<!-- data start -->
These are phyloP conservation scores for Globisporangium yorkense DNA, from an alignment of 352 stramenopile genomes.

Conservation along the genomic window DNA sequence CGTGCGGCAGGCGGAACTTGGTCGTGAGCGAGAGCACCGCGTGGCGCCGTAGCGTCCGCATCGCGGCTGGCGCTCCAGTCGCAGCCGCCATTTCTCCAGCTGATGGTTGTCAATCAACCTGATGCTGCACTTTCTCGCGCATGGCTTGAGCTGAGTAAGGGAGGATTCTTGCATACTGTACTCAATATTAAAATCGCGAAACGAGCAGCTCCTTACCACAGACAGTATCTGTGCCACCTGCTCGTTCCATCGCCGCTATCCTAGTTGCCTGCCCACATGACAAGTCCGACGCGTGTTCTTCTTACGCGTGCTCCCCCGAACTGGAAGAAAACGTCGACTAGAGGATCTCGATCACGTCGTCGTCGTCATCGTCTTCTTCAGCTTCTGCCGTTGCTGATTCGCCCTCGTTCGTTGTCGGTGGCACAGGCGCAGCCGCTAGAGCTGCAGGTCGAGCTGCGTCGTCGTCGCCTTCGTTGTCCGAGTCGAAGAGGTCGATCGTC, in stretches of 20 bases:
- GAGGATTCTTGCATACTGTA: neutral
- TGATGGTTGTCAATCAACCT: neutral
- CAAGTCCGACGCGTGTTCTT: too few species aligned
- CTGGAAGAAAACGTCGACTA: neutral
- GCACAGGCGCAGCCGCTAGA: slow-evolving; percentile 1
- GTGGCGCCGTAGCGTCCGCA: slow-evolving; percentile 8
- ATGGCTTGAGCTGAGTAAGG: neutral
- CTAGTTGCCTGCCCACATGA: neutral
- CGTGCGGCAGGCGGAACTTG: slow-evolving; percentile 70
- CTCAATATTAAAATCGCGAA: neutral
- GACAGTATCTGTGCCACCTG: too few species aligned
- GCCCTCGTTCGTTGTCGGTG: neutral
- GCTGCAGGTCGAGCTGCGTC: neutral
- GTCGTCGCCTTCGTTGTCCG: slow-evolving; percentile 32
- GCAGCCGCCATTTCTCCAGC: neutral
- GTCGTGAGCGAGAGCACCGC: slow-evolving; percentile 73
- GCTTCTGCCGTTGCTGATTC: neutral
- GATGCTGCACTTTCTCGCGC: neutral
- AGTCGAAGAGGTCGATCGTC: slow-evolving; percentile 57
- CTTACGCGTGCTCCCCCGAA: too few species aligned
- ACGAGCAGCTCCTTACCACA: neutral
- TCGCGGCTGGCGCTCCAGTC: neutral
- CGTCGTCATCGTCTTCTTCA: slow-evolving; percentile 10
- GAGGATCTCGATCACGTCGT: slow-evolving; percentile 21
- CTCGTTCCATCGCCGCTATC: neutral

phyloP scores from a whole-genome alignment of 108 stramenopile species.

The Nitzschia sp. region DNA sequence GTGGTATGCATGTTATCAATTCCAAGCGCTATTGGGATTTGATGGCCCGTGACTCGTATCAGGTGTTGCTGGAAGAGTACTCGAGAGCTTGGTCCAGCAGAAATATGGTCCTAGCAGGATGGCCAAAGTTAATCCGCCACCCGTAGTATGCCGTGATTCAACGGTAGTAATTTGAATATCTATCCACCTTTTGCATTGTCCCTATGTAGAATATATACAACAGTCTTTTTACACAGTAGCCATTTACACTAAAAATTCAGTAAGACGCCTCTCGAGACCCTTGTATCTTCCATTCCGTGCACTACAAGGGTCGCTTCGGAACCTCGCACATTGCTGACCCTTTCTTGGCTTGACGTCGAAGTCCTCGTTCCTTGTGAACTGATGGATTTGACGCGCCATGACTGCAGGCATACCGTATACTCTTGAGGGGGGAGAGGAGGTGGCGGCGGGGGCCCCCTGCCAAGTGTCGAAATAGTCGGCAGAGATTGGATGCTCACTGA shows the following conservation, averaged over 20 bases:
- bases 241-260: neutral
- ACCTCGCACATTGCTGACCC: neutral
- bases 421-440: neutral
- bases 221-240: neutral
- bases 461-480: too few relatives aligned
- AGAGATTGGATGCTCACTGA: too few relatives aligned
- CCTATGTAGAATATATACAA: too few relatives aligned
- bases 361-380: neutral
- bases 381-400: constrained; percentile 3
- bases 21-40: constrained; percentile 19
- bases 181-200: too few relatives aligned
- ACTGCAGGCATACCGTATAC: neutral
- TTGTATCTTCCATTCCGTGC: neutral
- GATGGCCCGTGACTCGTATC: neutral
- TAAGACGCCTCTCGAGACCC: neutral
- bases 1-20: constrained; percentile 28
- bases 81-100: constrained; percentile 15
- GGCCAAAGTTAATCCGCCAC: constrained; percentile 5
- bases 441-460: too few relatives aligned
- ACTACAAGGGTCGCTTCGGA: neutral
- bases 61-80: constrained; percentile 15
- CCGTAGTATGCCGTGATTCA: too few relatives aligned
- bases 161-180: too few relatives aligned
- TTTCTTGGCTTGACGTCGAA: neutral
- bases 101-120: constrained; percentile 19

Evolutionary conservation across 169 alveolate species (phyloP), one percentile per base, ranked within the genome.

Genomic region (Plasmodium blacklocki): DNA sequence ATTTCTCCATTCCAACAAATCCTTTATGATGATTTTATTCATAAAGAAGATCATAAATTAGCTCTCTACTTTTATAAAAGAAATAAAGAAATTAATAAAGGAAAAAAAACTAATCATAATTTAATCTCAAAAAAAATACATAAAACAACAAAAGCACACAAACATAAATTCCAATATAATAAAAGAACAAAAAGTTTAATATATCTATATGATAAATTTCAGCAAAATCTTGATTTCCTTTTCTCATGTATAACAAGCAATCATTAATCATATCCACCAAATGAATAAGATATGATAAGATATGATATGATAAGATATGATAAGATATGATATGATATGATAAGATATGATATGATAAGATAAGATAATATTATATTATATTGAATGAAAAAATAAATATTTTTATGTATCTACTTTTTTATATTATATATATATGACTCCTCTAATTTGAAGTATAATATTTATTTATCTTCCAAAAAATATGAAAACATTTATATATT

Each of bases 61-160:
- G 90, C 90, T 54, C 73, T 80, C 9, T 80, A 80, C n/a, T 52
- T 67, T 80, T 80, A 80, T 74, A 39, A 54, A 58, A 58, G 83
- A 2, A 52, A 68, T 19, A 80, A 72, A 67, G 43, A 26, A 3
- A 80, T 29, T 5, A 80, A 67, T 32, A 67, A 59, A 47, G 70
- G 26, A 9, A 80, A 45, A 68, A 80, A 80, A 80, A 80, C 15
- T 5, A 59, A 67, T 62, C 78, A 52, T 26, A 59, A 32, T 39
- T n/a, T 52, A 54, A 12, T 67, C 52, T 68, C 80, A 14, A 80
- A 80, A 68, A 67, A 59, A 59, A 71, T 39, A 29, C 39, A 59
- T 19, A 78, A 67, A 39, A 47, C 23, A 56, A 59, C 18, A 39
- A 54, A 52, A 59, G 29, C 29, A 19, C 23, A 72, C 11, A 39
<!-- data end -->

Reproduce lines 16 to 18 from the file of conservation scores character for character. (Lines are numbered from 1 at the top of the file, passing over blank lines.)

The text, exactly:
- GTCGTCGCCTTCGTTGTCCG: slow-evolving; percentile 32
- GCAGCCGCCATTTCTCCAGC: neutral
- GTCGTGAGCGAGAGCACCGC: slow-evolving; percentile 73